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  • Jackie,

    I was reading Jack Miller’s “Intro to Real Estate Options” book and in it he provides the language for an Option Agreement that can be used to avoid triggering a Due On Sale Clause when buying properties “Subject To”.

    I really like the language in this contract and the way it is structured. I was wondering if you have ever used this agreement, and could you discuss the up and downsides of the way it is structured in the book.

    The agreement can be found on page 58 of the “Intro to Real Estate Options” book. Thanks in Advance!!!

    Garrett Humphrey

    HI Garrett

    I have used that language many times when buying subject to. But, prefer to buy subject-to that WRAPS the underlying loan. Look in the Special Report section for a report that has all the details.

    A WRAP is better because it gives the sellers confidence that they are still have some control of the property. They can foreclose on you if you don’t make the payments. Just like a mortgage company, they have a note and a Deed of Trust (or mortgage). The Deed of Trust is recorded. But title that shows up in the Deed of Trust is always taken in the name of a Trust that has their last name in in some place so it does not draw a red flag to the underlying lender.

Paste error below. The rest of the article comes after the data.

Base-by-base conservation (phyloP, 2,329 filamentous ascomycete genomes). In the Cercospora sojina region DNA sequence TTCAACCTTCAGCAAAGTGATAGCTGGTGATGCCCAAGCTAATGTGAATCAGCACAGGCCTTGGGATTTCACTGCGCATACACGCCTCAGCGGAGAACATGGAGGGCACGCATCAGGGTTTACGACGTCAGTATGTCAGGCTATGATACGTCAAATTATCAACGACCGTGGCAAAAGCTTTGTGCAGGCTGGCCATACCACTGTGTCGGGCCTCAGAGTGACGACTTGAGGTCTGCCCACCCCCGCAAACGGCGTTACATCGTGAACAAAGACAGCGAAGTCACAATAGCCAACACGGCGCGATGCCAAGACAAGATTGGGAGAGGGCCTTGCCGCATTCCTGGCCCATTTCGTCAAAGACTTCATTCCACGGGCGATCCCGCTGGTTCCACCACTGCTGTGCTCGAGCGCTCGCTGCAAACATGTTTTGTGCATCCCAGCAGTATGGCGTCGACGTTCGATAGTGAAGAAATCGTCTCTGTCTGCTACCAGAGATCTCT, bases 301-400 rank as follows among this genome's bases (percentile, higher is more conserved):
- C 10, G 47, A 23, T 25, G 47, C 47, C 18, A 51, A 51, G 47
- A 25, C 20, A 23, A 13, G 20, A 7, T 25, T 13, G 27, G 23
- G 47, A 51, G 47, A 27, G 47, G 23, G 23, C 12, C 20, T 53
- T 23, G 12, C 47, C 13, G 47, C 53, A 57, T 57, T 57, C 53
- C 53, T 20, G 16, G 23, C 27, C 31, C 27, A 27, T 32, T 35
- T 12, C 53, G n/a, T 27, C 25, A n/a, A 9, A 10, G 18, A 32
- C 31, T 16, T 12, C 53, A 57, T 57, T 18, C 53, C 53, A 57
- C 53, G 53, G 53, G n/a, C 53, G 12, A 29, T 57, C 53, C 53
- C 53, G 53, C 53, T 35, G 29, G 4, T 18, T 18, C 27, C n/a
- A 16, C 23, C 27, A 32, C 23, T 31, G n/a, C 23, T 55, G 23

check out the special report.


    Thanks for always responding so quickly. I have one more question.

    Wouldn’t the “Due on Sale Option Agreement” also give the seller confidence because if I fail to make the payment, the Option may be cancelled by the Optionor/Owner without having to go through a messy Foreclosure?

    Also, the mortgage and deed would stay in the owners name until I decide to excercise (Control without Ownership), although I would have possession of the property.

    I’m just looking at multiple ways to structure these types of deals in the event that an owner is uncomfortable with one scenario. Please advise at your earliest convenience. Thanks.

    it is good to have multiple ways to make the seller feel comfortable.

    Some will be ok with just an option – but I can tell you that some title companies overlook an Option so you need to make sure the option is secured with a deed of trust too. (heck, I even had a title company overlook a recorded Deed of Trust one time)

    Some sellers will feel more comfortable if they don’t “own” the house anymore, even if it is purchased subject to a mortgage that they are still legally liable for

    Some sellers will feel more comfortable with a master lease scenario.

    You never know which was will make the seller more comfortable until you talk to them to determine what their motivations are.

    Until a seller feels comfortable, they will not say YES to your offer. That’s why you need to have multiple ways to solve real estate problems.

    That all makes perfect sense, plus it is nice to offer multiple structures. Thanks!!!

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